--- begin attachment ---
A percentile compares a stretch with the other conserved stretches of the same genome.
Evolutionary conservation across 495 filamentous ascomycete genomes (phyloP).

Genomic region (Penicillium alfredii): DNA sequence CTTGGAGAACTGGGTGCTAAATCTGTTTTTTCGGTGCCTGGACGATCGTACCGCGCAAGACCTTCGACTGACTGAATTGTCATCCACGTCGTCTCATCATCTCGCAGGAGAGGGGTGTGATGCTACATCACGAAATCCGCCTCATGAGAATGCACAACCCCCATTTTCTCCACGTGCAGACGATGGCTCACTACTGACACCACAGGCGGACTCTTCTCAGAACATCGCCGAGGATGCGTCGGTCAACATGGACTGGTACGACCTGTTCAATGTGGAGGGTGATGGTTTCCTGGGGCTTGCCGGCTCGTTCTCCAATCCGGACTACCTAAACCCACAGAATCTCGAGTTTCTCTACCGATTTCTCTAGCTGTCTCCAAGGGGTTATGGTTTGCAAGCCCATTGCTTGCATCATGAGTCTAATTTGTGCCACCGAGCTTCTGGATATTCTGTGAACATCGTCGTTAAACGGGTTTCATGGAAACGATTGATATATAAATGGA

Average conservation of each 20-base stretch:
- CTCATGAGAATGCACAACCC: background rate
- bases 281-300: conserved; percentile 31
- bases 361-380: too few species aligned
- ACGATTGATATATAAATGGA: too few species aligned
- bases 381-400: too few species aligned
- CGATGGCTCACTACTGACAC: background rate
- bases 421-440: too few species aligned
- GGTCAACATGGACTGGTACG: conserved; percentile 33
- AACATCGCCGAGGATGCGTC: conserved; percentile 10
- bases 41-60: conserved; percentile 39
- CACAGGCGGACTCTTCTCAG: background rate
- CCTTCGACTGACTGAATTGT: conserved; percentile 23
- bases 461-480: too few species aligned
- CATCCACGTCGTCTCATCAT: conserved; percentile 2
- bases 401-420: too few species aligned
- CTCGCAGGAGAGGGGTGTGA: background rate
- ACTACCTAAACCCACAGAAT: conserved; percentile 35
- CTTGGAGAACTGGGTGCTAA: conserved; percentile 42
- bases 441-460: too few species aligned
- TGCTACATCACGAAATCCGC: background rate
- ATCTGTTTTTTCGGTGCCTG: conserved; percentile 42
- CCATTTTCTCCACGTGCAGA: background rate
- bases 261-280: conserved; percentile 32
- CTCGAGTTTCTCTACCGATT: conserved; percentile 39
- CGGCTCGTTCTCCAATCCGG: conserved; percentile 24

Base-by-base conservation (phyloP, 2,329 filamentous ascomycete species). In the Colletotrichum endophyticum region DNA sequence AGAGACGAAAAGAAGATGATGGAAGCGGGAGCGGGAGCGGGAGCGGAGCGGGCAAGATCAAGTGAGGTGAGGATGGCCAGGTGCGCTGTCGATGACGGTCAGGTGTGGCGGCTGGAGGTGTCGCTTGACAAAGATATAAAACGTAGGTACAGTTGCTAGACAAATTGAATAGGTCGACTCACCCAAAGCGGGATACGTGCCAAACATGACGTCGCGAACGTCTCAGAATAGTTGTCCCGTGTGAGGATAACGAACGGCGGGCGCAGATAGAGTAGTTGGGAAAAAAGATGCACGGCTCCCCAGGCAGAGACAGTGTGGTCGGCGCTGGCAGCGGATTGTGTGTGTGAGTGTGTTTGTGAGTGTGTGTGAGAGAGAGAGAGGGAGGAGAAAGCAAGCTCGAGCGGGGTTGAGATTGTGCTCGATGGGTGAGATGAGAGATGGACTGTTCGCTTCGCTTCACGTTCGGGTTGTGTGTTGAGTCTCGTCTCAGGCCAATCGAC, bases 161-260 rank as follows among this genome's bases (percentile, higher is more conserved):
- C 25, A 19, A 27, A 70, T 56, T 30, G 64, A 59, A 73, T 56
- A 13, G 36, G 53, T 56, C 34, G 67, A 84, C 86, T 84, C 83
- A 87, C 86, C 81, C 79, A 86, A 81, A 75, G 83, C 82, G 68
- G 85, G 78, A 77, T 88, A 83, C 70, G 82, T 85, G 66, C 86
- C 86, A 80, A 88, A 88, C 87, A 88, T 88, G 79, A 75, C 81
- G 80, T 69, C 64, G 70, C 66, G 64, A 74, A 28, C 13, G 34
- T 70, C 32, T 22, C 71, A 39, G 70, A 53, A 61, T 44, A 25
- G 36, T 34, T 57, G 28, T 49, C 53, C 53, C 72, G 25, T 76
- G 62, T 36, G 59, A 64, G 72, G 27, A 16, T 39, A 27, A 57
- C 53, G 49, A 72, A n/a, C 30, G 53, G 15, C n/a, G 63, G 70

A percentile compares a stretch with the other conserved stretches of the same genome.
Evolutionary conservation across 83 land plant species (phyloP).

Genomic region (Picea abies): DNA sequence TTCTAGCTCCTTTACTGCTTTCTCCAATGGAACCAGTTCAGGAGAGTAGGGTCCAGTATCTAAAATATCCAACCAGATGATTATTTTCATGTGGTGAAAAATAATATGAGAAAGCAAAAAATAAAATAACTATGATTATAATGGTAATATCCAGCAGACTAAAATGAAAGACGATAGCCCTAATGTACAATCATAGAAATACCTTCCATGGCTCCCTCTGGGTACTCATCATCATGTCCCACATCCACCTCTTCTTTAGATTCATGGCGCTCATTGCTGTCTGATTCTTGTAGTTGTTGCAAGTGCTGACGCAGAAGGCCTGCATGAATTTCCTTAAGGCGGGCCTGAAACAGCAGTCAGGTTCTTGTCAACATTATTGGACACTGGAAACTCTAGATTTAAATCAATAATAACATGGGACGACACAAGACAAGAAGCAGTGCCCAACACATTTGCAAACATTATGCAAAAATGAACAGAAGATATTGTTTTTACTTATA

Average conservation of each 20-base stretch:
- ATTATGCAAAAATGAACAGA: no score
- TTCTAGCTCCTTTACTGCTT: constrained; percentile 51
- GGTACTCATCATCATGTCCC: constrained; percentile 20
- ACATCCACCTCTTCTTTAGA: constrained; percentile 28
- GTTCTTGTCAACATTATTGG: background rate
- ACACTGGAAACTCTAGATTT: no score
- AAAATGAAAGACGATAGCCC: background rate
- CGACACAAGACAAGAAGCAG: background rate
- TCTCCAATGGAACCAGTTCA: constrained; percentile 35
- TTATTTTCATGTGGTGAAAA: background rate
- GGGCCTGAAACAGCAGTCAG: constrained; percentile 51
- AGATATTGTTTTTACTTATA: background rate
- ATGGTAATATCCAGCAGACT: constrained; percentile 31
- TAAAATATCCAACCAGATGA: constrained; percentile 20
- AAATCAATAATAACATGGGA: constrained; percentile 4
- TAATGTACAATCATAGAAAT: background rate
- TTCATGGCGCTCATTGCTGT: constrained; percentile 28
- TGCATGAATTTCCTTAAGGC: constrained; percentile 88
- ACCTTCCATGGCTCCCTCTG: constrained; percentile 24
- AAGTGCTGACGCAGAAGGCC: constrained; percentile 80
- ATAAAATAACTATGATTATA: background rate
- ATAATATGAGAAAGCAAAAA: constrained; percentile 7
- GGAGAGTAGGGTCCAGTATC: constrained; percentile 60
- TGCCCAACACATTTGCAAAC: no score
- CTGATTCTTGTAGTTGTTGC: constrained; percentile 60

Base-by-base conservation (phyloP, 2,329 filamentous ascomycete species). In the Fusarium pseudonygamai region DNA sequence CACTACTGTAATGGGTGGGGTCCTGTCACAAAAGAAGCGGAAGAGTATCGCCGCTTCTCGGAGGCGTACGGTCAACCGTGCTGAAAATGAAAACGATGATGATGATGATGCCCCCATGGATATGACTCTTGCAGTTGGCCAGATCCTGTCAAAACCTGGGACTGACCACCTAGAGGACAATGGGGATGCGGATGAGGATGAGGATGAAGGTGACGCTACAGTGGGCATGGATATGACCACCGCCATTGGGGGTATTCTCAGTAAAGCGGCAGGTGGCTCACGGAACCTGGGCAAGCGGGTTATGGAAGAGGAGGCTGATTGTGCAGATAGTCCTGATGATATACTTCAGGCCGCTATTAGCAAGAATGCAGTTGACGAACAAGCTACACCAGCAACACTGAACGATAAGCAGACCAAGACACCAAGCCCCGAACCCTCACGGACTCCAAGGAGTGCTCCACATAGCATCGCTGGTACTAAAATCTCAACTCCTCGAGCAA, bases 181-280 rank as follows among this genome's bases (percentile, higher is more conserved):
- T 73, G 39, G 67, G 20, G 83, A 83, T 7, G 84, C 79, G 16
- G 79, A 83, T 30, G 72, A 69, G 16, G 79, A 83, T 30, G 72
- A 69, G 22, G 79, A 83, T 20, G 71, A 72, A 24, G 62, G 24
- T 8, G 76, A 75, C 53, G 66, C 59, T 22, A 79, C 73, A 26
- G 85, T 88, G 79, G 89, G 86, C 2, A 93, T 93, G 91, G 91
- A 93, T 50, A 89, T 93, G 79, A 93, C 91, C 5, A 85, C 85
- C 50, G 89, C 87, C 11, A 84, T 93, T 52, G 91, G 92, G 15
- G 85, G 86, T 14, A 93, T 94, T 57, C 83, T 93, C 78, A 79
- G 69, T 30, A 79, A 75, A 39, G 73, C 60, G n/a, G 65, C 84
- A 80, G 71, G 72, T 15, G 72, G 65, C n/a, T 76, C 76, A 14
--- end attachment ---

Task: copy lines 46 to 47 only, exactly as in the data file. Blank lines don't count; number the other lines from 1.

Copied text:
- TTCTAGCTCCTTTACTGCTT: constrained; percentile 51
- GGTACTCATCATCATGTCCC: constrained; percentile 20